Allentown officials working with Robbinsville to preserve Wittenborn tract


ALLENTOWN – Municipal officials in Allentown will team up with their counterparts in neighboring Robbinsville in an attempt to preserve an open space parcel known as the Wittenborn tract.

The decision amends an action that members of the Borough Council took in December.

Late in 2019, council members passed a resolution supporting Allentown’s New Jersey Department of Environmental Protection (DEP) Green Acres Planning Incentive Program (PIP) grant application with Robbinsville for the preservation of the Stein property.

The undeveloped Stein property is on North Main Street (Route 539/524). Portions of the property are in Upper Freehold Township and Robbinsville.

Probasco Drive in Allentown is adjacent to the Stein parcel, which is near an exit from Interstate 195 to North Main Street. The portion of the tract that is in Upper Freehold is in a Highway Commercial zone, according to municipal officials.

However, during a council meeting on Feb. 11, Allentown officials voted to amend the December resolution and to change the focus of the immediate preservation effort to the Wittenborn property on Robbinsville-Allentown Road (Route 526) in Robbinsville.

Robbinsville-Allentown Road becomes Church Street in Allentown.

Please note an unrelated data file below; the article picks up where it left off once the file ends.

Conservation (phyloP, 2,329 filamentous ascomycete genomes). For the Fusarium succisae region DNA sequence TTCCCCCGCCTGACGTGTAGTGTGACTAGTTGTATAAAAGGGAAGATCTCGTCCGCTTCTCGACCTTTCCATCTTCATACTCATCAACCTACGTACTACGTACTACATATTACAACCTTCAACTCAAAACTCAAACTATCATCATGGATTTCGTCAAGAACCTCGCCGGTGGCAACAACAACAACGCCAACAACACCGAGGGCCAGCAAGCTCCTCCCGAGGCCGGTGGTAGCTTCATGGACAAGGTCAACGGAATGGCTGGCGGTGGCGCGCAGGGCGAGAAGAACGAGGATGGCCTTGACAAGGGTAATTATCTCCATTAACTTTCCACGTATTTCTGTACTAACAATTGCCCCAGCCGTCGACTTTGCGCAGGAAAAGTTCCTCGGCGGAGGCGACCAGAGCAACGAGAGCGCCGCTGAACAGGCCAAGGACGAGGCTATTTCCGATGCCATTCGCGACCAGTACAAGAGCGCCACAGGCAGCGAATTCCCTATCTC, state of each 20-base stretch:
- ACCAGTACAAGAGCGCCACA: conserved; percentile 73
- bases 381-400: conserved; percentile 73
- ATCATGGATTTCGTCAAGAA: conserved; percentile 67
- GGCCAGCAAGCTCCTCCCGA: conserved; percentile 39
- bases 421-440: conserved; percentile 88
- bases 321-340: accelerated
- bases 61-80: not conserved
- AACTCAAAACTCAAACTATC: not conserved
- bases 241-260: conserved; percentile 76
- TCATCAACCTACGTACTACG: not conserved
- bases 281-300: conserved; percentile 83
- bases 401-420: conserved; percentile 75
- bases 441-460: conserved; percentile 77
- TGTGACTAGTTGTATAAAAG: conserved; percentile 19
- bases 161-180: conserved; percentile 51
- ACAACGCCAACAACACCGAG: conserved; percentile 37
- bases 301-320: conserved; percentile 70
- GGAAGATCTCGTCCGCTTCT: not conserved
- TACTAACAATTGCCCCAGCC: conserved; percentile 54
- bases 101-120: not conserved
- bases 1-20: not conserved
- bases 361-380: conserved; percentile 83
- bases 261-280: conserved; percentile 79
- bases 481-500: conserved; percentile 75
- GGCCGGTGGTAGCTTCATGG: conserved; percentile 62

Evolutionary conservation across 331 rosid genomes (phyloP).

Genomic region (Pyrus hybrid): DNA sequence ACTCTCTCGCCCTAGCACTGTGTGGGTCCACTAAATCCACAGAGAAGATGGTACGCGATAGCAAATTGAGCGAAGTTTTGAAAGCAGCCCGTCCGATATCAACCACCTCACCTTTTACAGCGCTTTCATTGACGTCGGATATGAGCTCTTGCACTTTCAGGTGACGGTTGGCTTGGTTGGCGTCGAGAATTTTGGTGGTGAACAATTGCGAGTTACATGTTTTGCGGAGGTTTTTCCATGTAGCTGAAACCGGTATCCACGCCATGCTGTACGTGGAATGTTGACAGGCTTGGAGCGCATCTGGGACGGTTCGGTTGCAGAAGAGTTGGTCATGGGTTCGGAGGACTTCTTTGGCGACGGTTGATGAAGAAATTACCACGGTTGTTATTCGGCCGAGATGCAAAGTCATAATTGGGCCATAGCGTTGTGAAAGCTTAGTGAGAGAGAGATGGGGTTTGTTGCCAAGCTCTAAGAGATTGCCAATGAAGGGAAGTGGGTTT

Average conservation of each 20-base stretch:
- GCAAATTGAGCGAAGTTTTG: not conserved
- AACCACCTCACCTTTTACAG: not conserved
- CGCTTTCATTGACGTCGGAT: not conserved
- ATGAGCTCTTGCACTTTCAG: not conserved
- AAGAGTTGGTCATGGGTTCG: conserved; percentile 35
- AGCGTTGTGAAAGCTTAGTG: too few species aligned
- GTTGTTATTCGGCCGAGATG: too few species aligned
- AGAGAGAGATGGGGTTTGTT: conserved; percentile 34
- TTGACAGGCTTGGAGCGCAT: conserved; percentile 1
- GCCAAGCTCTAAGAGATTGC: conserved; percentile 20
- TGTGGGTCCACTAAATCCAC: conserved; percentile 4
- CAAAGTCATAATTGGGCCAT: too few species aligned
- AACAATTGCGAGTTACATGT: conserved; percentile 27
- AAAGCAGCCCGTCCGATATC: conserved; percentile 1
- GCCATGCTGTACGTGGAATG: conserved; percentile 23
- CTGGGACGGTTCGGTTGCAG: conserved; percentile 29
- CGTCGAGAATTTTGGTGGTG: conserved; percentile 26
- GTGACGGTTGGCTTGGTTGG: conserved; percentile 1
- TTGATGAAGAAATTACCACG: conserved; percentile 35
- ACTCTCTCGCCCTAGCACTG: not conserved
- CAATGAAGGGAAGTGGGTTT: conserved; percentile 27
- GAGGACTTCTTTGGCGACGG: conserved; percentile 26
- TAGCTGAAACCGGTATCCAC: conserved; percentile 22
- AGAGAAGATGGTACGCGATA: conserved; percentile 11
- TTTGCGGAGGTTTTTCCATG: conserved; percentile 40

Asked why officials changed their immediate preservation focus from the Stein property to the Wittenborn parcel, Mayor Thomas Fritts said, “The change in properties was twofold. Interest in Stein was generic to show intent, but did not delineate between a number of lots and blocks (parcels).

“We are interested in preserving Stein on parcels located in Robbinsville or having those specific parcels designated as conservation by land use designation. I discussed this with the Robinsville Planning Board during their 2020 Master Plan Land Use Amendment meeting in January and they are reviewing.

“(The Allentown council) passed a resolution for the Wittenborn property to maintain discussions with Robbinsville that could be applicable to Green Acres funding. Our discussions continue,” he said.

In recent months, Allentown officials have discussed the efforts they want to pursue to preserve what is referred to as a greenbelt around the borough.

The Stein and Wittenborn properties are in the greenbelt on the borough’s borders and the goal of Allentown’s elected representatives is to prevent development from occurring at those locations.

Fritts has said it is important for Allentown to have a cordial relationship with its neighbors because “if people on our fringes don’t like us, they won’t work with us. Robbinsville has preservation interests and they are willing to work with us on preservation.”

Speaking about land preservation efforts during the Feb. 11 council meeting, the mayor said, “We have made quite a bit of progress with our neighbors. Things are looking good. We have a lot of cooperation going on.”